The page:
i love junk, upcycling, creating, and fire! I'm sure I'm not alone. I've seen some homemade tent stoves made from ammo cans, store bought mini house wood stoves which are costly, barrel stoves which are nice in the eye of a recycle'r upcycle'r creator, but very thin material which can easily burn-out. i have access to many old date expired free propane tanks, car wheels, and various scrap metals so i thought i'd try to build something more simple than a rocket stove, compact and take up minimal floor space (tiny living, space saving,...), and do it by spending very little, and practice welding and fabricating along the way.
my first outcome was simple. safely evacuate and purge the gas, add a door opening and exhaust stack. KISS keep it simple, silly! i ended up using a 5" diesel truck exhaust pipe! i've seen tiny home stoves and pellet stoves with 4" exhaust, i've made rockets and wood stoves with 6", so this 5" heavy duty pipe should be a great piece to use. the heavy exhaust pipe will extend a few feet from the body of the stove, as a part of the stove. this strong heat rated exhaust pipe can handle the heat if any flames travel up into the exhaust, which i'm sure is possibly inevitable which a small stove.
i'm using a 40 lb LP tank as i thing a common 20lb bbq tank is a bit too compact. this 40 lb tank has more radiant surface area but takes you the same 12" diameter , only 1 sq ft of floor space required either way, but this way allows more capacity, more radiant surface area, and more room for exhaust to funnel, and ash to build or clean.
here is my first simple setup, i started this last winter as a free-time boredom welding project, later on i make some modifications to a few things. the cook-top was something i wanted to change for the better. i always liked clean burning fires and lots of oxygen, never intended on building an "airtight" model but i do have a couple new wood-stove rope seal door gaskets waiting, in 2 different sizes.
stage 1, safely convert the LP tank into an upright wood-stove. i consider it to be a vertical barrel stove, vertical for less floor space requirements.
Compact upright barrel stove STAGE 2 ! A better Cook top / stove top:
In case of emergency, i really wanted to get a cook-top directly on-top of the fire. i had a "floating" cast iron plate that served as a warming plate or place to dry wet gloves but i wanted the option to boil water or cook meat without taking a century. a real hot cook top / stove top was the next step to make things better. This little homemade pile of metal would be great in a small home or small workshop, cabin or camping, but here in Canada we get ice storms and snow storms through winter that can knock out power for days, and we also get crippling cold. if the power ever went out, this stove could be an off-grid emergency cook stove to cook a meal, a great space heater, she really does throw an abundance of heat with a small amount of wood, and it could also possibly heat water with a stack coil, or provide light with a glass door, or charge a cellphone with a thermal-electric generator panel.
for stage 2 i focus mainly on the cook top, which requires some chimney exhaust stack modification and relocation. i should have considered this from the start, but hey you learn from hands on, and you learn from your mistakes. this project wasn't drawn out in pre-planning, but rather salvage what i can find, before i decide on design. this is important with free and recycled upcycle type builds, unless you already have your materials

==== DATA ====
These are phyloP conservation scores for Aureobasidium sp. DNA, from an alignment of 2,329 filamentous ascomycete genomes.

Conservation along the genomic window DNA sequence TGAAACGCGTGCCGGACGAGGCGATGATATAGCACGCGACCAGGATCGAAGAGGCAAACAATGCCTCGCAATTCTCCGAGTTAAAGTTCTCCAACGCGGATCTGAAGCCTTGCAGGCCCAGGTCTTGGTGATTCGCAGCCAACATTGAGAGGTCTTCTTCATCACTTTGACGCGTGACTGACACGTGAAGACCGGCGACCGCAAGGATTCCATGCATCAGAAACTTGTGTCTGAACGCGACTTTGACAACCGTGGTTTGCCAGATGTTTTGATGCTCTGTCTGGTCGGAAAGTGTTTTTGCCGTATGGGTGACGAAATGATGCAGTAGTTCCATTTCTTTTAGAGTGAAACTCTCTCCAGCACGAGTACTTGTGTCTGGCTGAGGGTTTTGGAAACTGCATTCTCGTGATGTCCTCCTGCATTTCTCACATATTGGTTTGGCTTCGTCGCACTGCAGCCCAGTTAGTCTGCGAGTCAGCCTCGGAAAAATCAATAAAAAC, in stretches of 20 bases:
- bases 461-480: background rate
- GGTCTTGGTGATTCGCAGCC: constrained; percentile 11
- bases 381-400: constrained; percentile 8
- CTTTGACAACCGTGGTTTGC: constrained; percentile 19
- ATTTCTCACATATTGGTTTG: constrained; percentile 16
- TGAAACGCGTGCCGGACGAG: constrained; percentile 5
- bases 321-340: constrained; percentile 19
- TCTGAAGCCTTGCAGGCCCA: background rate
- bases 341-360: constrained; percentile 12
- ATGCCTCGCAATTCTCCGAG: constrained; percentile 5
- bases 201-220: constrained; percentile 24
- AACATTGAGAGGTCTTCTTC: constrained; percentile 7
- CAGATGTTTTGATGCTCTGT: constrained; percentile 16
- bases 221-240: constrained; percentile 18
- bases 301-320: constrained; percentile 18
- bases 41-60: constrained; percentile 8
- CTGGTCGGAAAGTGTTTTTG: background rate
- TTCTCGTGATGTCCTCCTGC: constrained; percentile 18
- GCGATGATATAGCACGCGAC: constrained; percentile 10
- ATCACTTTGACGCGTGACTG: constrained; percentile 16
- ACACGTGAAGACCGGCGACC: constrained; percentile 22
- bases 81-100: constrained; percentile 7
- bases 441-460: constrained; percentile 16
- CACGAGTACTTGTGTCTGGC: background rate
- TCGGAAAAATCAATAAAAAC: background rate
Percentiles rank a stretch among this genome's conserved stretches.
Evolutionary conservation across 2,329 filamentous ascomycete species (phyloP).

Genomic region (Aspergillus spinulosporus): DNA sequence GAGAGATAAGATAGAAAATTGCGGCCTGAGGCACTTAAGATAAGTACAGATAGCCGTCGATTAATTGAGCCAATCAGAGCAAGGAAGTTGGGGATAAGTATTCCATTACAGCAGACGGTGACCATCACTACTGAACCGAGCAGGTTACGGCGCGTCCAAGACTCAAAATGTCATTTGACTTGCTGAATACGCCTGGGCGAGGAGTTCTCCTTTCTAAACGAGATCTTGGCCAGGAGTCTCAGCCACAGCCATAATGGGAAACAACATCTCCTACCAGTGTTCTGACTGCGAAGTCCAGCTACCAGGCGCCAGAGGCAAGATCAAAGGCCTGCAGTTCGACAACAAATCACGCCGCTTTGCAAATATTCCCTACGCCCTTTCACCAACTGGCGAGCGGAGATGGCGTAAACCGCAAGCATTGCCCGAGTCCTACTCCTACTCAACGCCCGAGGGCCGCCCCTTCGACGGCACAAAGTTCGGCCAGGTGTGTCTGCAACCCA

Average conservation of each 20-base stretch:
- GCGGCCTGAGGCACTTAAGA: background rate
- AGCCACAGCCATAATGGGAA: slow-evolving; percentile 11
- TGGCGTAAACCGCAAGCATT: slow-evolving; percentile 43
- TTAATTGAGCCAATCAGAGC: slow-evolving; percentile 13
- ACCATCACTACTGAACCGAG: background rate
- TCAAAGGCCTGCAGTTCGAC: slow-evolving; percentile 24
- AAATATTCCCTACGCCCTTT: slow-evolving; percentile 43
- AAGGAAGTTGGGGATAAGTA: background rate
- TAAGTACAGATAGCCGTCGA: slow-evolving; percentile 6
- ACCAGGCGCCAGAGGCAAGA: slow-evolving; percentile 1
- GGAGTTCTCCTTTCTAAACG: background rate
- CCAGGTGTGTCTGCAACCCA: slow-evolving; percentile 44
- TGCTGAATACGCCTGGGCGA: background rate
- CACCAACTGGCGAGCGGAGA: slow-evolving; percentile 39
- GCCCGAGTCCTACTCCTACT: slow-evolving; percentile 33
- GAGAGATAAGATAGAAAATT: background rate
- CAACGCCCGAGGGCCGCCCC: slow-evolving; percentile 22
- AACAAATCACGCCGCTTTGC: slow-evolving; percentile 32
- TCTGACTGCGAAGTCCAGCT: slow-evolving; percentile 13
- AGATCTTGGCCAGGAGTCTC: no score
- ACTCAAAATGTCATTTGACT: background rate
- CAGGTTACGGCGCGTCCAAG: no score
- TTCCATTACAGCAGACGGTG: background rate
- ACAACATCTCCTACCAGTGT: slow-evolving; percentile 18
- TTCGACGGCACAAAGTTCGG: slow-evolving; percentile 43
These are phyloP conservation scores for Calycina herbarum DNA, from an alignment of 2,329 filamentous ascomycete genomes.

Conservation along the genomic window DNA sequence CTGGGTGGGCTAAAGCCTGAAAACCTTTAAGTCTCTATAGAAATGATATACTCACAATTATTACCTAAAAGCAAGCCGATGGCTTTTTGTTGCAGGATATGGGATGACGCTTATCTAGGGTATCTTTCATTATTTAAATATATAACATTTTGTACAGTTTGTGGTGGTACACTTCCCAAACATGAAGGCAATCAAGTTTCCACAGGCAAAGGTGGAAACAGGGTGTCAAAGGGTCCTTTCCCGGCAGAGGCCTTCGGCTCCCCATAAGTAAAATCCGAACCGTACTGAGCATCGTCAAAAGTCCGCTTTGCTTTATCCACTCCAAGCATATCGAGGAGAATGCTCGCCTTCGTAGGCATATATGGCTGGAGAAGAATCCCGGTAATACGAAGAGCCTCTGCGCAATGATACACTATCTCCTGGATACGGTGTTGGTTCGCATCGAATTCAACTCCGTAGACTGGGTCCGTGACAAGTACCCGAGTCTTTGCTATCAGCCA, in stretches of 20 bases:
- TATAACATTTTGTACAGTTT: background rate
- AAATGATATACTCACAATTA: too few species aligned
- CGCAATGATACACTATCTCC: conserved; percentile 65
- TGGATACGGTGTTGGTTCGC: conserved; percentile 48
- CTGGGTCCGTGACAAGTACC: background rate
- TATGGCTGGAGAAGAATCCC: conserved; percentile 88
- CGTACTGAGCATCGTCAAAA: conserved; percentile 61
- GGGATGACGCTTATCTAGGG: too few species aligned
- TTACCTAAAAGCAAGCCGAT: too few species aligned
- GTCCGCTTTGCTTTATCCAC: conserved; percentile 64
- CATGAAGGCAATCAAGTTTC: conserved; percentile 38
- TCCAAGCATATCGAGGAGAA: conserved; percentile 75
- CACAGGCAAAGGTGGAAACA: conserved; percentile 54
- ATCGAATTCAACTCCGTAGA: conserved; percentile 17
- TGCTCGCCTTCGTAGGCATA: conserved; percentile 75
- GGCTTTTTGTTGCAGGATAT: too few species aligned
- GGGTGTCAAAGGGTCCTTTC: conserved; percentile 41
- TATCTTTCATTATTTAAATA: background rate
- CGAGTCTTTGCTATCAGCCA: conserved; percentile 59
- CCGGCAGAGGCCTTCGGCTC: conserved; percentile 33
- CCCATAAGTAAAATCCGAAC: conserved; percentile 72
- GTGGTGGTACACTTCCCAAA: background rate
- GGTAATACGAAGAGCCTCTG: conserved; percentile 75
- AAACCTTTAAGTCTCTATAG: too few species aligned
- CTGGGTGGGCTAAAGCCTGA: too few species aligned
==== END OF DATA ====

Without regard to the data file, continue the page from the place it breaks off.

The story going around North Idaho a few years ago: someone flushed a fuel tank 3 times with soapy water and let it dry. But when he tried to cut it with a torch, there was enough fuel remaining in the rusty interior to cause a fatal explosion.
Yes yes yes..very possible. I have scrapped lots of things and have welders and cutting torches. If I think there is the possibility of a fuel explosion I do not bother with it. I have a dozen or more tanks headed to the scrapyard now (out of code) and I just take the fill valve off and junk them or exchange them at Walmart and pay a fee to get an in code tank that is full. I then take the Walmart tank to a local place that charges propane by the gallon and actually fills the tank. Buying propane by the tankful vs by the gallon is an unbelievable rip off most people are not aware of. I knew one guy that thought a gas tank off a car was empty and he threw a burning rag in it to make sure...it looked like a bomb went off with a big mushroom.of fire and smoke. The fire dept rushed over cause people saw the fire. No one was hurt luckily. I am not going to weld or torch fuel tanks.
The method is to take off all valves and fill with soapy water drain and refill a couple of times. Use a portable sawzall with fine blade after drilling a hole to put blade in (this is while tank is full of soap water mixture). You can use an angle grinder with cut off wheel but is less safe due to sparks. Propane is orderless and a chemical is added to give it a smell. The odor can stay in tank even when no propane. Propane settles to bottom of tank. Propane also will form various residue that will fire up. Propane will permeate into steel in of tank. The tools you use for cutting should be air tools or portable so you do not electrocute yourself instead of blowing yourself up. Best thing is not to cut propane tanks...weird things happen sometimes...just saying.
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